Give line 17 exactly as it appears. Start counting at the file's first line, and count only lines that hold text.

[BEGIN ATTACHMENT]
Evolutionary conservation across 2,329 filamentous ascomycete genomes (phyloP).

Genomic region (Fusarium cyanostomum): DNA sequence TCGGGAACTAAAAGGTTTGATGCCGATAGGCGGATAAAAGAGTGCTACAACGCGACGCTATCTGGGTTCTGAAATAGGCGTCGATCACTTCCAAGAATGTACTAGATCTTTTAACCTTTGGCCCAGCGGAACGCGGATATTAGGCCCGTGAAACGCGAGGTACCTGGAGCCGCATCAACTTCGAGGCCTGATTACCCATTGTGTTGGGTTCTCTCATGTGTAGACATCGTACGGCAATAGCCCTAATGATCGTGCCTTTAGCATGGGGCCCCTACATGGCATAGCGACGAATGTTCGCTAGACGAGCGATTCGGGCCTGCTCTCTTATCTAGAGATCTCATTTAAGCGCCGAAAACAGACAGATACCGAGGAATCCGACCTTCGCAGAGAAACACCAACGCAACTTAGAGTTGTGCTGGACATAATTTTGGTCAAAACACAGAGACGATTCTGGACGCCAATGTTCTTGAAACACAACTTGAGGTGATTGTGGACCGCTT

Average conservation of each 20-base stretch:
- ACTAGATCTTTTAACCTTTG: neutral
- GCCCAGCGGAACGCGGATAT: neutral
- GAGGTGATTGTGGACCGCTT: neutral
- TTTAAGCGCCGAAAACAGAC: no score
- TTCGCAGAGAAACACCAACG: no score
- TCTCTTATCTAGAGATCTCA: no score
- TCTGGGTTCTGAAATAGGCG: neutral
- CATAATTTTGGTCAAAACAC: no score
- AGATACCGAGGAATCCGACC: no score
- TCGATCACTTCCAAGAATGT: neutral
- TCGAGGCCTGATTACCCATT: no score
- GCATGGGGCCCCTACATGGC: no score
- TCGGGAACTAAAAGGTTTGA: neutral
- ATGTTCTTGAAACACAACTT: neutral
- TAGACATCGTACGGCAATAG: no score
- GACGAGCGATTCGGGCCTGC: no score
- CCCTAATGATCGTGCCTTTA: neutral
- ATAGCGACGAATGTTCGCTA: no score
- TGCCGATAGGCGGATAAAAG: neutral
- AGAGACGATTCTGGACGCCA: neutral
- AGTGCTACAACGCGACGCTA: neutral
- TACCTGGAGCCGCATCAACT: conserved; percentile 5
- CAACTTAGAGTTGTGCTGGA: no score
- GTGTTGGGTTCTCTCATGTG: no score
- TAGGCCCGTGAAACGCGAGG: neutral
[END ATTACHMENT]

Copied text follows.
- ATGTTCTTGAAACACAACTT: neutral